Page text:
The pharmacist survey was similar in content and structure to the physician survey conducted for the same project. The physician survey was based in part on questions from previous physician surveys.3 The survey asked pharmacists about the size of their practices and the communities they worked in. It asked them to estimate the number of opioid patients for whom they had concerns, the number who had been intoxicated from opioids in their pharmacies, and the prevalence of aberrant drug-related behaviour. It also asked about their views on physicians’ opioid prescribing, their interactions with physicians, and their preferred strategies for improving the safety of opioid prescribing and dispensing. The survey was pretested on a small number of community and hospital pharmacists.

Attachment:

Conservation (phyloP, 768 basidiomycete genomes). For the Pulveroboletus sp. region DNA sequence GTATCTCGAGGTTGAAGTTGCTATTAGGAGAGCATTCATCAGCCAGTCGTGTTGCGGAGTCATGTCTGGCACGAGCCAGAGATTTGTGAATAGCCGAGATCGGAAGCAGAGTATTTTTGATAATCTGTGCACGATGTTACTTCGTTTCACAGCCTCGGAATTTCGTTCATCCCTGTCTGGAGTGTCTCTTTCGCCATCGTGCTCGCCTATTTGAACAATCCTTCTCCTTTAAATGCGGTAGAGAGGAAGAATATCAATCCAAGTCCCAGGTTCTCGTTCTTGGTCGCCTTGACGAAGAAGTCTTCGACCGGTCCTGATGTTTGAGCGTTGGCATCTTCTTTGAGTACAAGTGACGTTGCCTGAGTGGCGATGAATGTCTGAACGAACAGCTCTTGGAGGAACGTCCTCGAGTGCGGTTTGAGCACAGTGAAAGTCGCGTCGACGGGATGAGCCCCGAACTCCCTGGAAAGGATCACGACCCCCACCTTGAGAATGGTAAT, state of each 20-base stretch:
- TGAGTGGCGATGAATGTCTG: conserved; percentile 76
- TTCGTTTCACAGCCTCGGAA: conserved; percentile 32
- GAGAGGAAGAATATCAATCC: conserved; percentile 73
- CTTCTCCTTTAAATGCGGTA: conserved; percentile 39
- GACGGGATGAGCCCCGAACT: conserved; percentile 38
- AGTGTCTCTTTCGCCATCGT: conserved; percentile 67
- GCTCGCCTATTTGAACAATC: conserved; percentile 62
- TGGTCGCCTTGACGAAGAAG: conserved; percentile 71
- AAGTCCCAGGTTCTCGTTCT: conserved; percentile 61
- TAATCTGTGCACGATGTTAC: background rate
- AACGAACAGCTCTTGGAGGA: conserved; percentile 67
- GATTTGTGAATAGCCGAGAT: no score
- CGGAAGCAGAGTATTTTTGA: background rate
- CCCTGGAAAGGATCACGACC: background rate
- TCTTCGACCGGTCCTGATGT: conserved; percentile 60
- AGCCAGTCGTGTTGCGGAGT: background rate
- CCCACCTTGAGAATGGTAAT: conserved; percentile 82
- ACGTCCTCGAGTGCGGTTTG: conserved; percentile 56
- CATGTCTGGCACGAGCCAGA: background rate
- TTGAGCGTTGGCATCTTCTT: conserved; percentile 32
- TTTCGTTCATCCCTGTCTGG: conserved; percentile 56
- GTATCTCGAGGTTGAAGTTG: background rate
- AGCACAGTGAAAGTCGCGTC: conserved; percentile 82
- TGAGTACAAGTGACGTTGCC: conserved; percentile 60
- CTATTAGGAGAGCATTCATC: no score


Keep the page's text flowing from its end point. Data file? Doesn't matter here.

The main inclusion criteria for the survey were an active licence and a primary practice address in Ontario (N = 10 083 in 2007), an expressed interest in research (n = 4634 of 10 083), and birth date and registration date restrictions (n = 1011 of 4634). The Ontario College of Pharmacists (OCP) mailed the surveys to the 1011 eligible pharmacists with a cover letter. A “fax-back” method was employed using a modified Dillman approach.4 Two reminders were mailed to the pharmacists approximately 2 weeks apart.
Descriptive analyses of the survey results are reported. Simple measures of association including linear (Pearson R2) or rank (Spearman ρ) correlations were used to determine the relationships between certain pharmacist demographics (ie, age and years in practice) and survey items as appropriate (ie, number of total daily prescriptions in the pharmacy, number of opioid prescriptions, and number of opioid patients for whom the pharmacist had concerns). The written comments provided by respondents were collated and evaluated for common themes and suggestions to improve patient care.